The Myths We Live By Paperback
by Mary Midgley
Part of the Routledge Classics series
With a new Introduction by the author 'An elegant and sane little book. - The New Statesman Myths, as Mary Midgley argues in this powerful book, are everywhere.
In political thought they sit at the heart of theories of human nature and the social contract; in economics in the pursuit of self interest; and in science the idea of human beings as machines, which originates in the seventeenth century, is a today a potent force.
Far from being the opposite of science, however, Midgley argues that myth is a central part of it.
Myths are neither lies nor mere stories but a network of powerful symbols for interpreting the world.
Tackling a dazzling array of subjects such as philosophy, evolutionary psychology, animals, consciousness and the environment in her customary razor-sharp prose, The Myths We Live By reminds us of the powerful role of symbolism and the need to take our imaginative life seriously.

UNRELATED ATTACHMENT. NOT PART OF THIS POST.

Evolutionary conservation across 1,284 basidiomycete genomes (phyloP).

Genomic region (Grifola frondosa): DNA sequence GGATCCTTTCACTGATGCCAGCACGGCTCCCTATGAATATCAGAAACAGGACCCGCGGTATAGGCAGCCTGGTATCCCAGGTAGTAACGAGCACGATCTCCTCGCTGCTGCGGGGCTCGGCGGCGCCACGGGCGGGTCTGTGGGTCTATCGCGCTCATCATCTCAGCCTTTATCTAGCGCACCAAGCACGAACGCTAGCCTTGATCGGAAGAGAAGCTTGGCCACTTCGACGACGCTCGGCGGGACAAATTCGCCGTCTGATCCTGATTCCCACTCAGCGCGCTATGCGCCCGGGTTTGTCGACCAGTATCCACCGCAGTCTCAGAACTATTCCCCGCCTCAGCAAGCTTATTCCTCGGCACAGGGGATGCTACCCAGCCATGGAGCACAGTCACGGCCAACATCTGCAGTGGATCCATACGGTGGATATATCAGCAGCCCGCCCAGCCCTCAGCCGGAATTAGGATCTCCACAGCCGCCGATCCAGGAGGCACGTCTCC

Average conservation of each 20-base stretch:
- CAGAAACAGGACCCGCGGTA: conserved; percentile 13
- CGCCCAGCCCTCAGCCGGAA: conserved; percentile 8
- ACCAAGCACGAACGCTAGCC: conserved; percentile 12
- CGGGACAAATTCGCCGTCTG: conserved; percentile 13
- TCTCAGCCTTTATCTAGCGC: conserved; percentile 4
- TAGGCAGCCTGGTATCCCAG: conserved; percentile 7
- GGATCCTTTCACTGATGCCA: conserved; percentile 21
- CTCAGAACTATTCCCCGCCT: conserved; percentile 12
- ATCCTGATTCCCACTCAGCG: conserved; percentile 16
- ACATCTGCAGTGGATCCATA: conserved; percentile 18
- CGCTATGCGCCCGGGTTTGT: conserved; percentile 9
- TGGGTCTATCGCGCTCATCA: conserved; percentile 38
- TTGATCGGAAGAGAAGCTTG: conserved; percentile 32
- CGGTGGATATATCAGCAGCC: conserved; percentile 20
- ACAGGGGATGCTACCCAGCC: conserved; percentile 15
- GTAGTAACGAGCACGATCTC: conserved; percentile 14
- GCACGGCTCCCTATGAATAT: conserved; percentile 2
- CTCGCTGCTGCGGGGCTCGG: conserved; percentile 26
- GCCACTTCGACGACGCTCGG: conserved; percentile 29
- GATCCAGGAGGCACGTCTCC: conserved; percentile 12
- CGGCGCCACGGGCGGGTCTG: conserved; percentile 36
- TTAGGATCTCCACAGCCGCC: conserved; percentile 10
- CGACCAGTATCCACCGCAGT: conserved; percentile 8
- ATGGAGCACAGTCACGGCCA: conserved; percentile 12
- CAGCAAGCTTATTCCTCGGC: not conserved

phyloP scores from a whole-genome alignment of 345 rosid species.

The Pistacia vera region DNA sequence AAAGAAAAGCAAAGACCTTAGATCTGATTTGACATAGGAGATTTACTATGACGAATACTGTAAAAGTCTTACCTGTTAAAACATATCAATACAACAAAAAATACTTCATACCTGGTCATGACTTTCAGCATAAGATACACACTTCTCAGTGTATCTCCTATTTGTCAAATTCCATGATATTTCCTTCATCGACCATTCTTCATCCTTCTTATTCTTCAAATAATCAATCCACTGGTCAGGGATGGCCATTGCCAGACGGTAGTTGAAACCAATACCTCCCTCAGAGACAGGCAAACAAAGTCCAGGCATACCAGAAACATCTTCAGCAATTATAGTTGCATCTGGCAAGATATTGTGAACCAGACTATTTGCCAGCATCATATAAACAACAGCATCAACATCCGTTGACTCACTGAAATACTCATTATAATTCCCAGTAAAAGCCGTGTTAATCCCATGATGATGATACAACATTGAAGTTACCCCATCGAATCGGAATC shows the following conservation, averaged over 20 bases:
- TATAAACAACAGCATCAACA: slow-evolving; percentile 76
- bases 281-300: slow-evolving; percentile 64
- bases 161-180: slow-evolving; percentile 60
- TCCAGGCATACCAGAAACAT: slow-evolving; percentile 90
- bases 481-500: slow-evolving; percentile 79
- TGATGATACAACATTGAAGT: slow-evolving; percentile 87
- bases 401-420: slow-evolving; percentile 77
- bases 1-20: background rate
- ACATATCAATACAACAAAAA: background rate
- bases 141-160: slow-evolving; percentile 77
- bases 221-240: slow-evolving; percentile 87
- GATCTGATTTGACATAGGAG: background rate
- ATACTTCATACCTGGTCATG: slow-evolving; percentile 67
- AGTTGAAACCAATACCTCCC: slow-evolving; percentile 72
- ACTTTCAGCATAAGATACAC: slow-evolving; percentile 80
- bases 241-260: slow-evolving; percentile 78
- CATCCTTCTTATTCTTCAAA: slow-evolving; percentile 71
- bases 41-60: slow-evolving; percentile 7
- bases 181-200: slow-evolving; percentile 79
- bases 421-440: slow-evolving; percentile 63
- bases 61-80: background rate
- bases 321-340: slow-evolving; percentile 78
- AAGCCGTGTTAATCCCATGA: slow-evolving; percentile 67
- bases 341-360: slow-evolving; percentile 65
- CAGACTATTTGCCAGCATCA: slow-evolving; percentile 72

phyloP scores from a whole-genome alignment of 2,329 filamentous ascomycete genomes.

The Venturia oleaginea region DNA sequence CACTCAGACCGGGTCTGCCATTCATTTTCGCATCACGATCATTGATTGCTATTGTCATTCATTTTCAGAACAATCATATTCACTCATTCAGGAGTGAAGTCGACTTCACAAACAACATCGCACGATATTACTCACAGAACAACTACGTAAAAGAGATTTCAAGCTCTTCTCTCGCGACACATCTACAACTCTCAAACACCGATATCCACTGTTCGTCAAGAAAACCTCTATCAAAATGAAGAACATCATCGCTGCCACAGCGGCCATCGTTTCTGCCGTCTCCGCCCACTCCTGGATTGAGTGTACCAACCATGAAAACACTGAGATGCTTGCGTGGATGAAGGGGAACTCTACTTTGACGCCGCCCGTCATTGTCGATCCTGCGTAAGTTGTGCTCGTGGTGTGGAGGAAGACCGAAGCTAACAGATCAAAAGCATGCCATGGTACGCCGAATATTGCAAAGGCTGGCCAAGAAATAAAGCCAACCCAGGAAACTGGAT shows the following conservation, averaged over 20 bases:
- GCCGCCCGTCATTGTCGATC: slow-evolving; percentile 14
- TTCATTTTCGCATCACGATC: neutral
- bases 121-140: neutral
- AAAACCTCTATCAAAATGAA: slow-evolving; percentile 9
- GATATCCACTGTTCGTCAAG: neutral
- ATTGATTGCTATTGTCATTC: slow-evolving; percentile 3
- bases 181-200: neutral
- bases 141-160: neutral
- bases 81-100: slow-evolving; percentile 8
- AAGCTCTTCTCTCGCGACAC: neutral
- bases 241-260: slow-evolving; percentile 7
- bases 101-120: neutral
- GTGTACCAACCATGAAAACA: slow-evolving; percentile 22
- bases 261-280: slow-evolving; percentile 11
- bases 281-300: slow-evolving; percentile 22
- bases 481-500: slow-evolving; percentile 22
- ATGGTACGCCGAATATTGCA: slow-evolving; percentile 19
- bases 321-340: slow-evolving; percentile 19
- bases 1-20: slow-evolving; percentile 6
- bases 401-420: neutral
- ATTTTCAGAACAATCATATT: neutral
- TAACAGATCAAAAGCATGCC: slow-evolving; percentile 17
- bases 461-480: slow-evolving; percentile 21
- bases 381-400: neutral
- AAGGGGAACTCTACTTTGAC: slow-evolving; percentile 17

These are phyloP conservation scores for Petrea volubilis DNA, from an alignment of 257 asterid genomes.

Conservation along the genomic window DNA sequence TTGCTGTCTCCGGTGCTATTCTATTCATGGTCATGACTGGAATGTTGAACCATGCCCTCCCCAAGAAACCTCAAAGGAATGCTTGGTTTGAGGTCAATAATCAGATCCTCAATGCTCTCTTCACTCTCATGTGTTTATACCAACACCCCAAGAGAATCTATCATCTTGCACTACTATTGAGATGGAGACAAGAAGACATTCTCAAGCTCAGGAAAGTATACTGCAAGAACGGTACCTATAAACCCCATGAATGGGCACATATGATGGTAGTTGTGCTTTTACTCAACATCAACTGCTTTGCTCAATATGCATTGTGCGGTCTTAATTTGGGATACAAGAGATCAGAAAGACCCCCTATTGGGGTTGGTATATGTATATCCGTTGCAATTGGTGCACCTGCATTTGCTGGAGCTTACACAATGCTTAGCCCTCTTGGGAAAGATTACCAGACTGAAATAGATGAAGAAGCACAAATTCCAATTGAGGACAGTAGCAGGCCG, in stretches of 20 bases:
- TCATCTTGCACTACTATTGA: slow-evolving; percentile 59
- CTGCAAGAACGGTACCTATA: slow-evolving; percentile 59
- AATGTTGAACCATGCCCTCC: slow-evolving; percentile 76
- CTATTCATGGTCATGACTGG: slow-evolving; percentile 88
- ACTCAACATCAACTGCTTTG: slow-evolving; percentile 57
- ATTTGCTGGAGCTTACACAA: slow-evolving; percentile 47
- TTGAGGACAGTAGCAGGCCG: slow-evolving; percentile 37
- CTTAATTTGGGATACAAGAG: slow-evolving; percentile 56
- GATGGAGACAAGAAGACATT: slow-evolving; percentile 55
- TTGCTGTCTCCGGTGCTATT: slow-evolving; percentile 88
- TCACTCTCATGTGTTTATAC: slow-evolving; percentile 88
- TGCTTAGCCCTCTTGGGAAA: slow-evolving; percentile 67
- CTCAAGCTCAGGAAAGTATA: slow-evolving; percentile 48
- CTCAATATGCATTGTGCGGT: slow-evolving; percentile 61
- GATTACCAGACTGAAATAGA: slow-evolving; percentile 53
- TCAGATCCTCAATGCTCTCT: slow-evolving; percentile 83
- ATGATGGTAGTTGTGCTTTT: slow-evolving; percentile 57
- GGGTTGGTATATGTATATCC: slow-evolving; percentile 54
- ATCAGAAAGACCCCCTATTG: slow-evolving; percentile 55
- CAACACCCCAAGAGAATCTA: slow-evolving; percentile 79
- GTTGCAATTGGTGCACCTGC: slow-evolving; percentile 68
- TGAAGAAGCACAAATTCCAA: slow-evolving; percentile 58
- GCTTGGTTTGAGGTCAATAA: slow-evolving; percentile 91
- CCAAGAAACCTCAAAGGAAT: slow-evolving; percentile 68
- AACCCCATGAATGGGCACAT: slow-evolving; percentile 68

Mary Midgley is a moral philosopher and the author of many books including Wickedness, Evolution as a Religion, Beast and Man and Science and Poetry.
All are published in Routledge Classics.
- Format: Paperback
- Pages: 296 pages, black & white illustrations
- Publisher: Taylor & Francis Ltd
- Publication Date: 01/04/2011
- Category: Western philosophy, from c 1900 -
- ISBN: 9780415610247
- Paperback from £16.55
- Hardback from £48.95
- EPUB from £16.19
- PDF from £16.19
Showing 1 - 1 of 1 reviews.
Review by roblong
A collection of essays about the ways we construct our worldviews, and particularly how theories of genuine but limited value - like the social contract, say - are turned into all-consuming mythologies that can become distorting and false. Spends a lot of time talking about the ways in which scientific ideas are affected by this process, and how our mythologies about the natural world are no longer valid and need re-assessing.Interesting stuff, if anything I was too much in agreement with her most of the time. Less focused as a whole than some of her other work, and I did have the feel that she was just writing and seeing where her thoughts led her, which is not the worst thing. Worth a read, but not as good as Evolution as a Religion or Heart and Mind.